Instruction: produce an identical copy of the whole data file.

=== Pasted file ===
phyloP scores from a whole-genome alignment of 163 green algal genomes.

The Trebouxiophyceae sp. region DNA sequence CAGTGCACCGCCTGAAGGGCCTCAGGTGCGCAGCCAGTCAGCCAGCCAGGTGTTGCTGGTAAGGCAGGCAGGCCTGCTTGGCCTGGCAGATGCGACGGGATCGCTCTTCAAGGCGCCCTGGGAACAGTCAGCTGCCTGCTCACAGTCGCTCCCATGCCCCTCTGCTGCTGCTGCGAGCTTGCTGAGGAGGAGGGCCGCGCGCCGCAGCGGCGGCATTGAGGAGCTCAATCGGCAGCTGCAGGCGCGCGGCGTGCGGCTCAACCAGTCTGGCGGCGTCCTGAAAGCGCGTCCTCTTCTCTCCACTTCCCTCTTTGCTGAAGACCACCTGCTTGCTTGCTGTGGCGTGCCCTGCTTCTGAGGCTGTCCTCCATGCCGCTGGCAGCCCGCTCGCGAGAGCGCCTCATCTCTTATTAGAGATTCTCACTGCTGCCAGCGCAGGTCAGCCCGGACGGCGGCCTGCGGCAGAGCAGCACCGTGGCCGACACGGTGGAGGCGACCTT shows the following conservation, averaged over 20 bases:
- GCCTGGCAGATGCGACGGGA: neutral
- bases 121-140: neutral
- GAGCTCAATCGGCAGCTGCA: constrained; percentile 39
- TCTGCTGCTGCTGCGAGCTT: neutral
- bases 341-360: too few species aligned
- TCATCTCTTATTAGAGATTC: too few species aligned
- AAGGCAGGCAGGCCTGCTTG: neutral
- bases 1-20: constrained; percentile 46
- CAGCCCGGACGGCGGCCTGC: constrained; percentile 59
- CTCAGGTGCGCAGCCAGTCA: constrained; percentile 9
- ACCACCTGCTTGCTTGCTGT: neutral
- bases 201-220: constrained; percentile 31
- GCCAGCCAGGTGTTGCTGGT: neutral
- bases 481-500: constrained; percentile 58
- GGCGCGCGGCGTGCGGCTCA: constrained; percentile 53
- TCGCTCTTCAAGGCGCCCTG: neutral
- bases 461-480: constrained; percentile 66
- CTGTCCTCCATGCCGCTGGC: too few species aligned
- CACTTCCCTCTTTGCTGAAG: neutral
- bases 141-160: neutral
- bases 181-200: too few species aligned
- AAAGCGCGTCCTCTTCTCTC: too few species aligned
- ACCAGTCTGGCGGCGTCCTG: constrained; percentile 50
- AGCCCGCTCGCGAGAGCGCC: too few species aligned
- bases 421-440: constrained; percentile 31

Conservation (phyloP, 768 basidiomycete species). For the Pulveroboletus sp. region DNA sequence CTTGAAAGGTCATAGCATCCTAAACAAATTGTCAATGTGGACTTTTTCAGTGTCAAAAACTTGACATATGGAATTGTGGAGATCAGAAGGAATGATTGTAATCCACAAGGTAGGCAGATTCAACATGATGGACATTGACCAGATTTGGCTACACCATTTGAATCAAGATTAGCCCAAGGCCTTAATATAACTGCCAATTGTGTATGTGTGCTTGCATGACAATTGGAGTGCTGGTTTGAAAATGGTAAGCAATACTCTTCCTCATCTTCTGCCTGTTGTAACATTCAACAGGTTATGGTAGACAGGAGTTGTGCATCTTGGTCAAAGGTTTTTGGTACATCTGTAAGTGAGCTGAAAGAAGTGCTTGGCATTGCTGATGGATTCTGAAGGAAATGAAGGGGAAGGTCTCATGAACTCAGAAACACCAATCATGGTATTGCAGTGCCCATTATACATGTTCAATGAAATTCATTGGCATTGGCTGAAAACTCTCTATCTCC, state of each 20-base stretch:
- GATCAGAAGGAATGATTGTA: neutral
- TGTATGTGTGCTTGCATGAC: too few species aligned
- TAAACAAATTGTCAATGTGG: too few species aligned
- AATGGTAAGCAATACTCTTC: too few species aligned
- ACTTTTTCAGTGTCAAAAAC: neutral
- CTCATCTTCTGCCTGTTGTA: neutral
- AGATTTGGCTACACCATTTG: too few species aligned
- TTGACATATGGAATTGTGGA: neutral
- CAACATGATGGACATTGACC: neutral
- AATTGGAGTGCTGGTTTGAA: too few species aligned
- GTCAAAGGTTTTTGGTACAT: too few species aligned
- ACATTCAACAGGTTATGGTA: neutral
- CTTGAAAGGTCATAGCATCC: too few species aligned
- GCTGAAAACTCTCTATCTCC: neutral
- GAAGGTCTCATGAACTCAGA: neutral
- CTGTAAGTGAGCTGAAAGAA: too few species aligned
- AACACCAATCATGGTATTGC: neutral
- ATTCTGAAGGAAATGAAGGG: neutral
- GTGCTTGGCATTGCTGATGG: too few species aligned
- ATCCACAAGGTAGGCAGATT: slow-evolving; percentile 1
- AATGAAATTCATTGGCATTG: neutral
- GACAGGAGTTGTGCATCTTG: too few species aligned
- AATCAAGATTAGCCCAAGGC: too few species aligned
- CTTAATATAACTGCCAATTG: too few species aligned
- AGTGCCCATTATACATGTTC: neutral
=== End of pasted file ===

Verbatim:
phyloP scores from a whole-genome alignment of 163 green algal genomes.

The Trebouxiophyceae sp. region DNA sequence CAGTGCACCGCCTGAAGGGCCTCAGGTGCGCAGCCAGTCAGCCAGCCAGGTGTTGCTGGTAAGGCAGGCAGGCCTGCTTGGCCTGGCAGATGCGACGGGATCGCTCTTCAAGGCGCCCTGGGAACAGTCAGCTGCCTGCTCACAGTCGCTCCCATGCCCCTCTGCTGCTGCTGCGAGCTTGCTGAGGAGGAGGGCCGCGCGCCGCAGCGGCGGCATTGAGGAGCTCAATCGGCAGCTGCAGGCGCGCGGCGTGCGGCTCAACCAGTCTGGCGGCGTCCTGAAAGCGCGTCCTCTTCTCTCCACTTCCCTCTTTGCTGAAGACCACCTGCTTGCTTGCTGTGGCGTGCCCTGCTTCTGAGGCTGTCCTCCATGCCGCTGGCAGCCCGCTCGCGAGAGCGCCTCATCTCTTATTAGAGATTCTCACTGCTGCCAGCGCAGGTCAGCCCGGACGGCGGCCTGCGGCAGAGCAGCACCGTGGCCGACACGGTGGAGGCGACCTT shows the following conservation, averaged over 20 bases:
- GCCTGGCAGATGCGACGGGA: neutral
- bases 121-140: neutral
- GAGCTCAATCGGCAGCTGCA: constrained; percentile 39
- TCTGCTGCTGCTGCGAGCTT: neutral
- bases 341-360: too few species aligned
- TCATCTCTTATTAGAGATTC: too few species aligned
- AAGGCAGGCAGGCCTGCTTG: neutral
- bases 1-20: constrained; percentile 46
- CAGCCCGGACGGCGGCCTGC: constrained; percentile 59
- CTCAGGTGCGCAGCCAGTCA: constrained; percentile 9
- ACCACCTGCTTGCTTGCTGT: neutral
- bases 201-220: constrained; percentile 31
- GCCAGCCAGGTGTTGCTGGT: neutral
- bases 481-500: constrained; percentile 58
- GGCGCGCGGCGTGCGGCTCA: constrained; percentile 53
- TCGCTCTTCAAGGCGCCCTG: neutral
- bases 461-480: constrained; percentile 66
- CTGTCCTCCATGCCGCTGGC: too few species aligned
- CACTTCCCTCTTTGCTGAAG: neutral
- bases 141-160: neutral
- bases 181-200: too few species aligned
- AAAGCGCGTCCTCTTCTCTC: too few species aligned
- ACCAGTCTGGCGGCGTCCTG: constrained; percentile 50
- AGCCCGCTCGCGAGAGCGCC: too few species aligned
- bases 421-440: constrained; percentile 31

Conservation (phyloP, 768 basidiomycete species). For the Pulveroboletus sp. region DNA sequence CTTGAAAGGTCATAGCATCCTAAACAAATTGTCAATGTGGACTTTTTCAGTGTCAAAAACTTGACATATGGAATTGTGGAGATCAGAAGGAATGATTGTAATCCACAAGGTAGGCAGATTCAACATGATGGACATTGACCAGATTTGGCTACACCATTTGAATCAAGATTAGCCCAAGGCCTTAATATAACTGCCAATTGTGTATGTGTGCTTGCATGACAATTGGAGTGCTGGTTTGAAAATGGTAAGCAATACTCTTCCTCATCTTCTGCCTGTTGTAACATTCAACAGGTTATGGTAGACAGGAGTTGTGCATCTTGGTCAAAGGTTTTTGGTACATCTGTAAGTGAGCTGAAAGAAGTGCTTGGCATTGCTGATGGATTCTGAAGGAAATGAAGGGGAAGGTCTCATGAACTCAGAAACACCAATCATGGTATTGCAGTGCCCATTATACATGTTCAATGAAATTCATTGGCATTGGCTGAAAACTCTCTATCTCC, state of each 20-base stretch:
- GATCAGAAGGAATGATTGTA: neutral
- TGTATGTGTGCTTGCATGAC: too few species aligned
- TAAACAAATTGTCAATGTGG: too few species aligned
- AATGGTAAGCAATACTCTTC: too few species aligned
- ACTTTTTCAGTGTCAAAAAC: neutral
- CTCATCTTCTGCCTGTTGTA: neutral
- AGATTTGGCTACACCATTTG: too few species aligned
- TTGACATATGGAATTGTGGA: neutral
- CAACATGATGGACATTGACC: neutral
- AATTGGAGTGCTGGTTTGAA: too few species aligned
- GTCAAAGGTTTTTGGTACAT: too few species aligned
- ACATTCAACAGGTTATGGTA: neutral
- CTTGAAAGGTCATAGCATCC: too few species aligned
- GCTGAAAACTCTCTATCTCC: neutral
- GAAGGTCTCATGAACTCAGA: neutral
- CTGTAAGTGAGCTGAAAGAA: too few species aligned
- AACACCAATCATGGTATTGC: neutral
- ATTCTGAAGGAAATGAAGGG: neutral
- GTGCTTGGCATTGCTGATGG: too few species aligned
- ATCCACAAGGTAGGCAGATT: slow-evolving; percentile 1
- AATGAAATTCATTGGCATTG: neutral
- GACAGGAGTTGTGCATCTTG: too few species aligned
- AATCAAGATTAGCCCAAGGC: too few species aligned
- CTTAATATAACTGCCAATTG: too few species aligned
- AGTGCCCATTATACATGTTC: neutral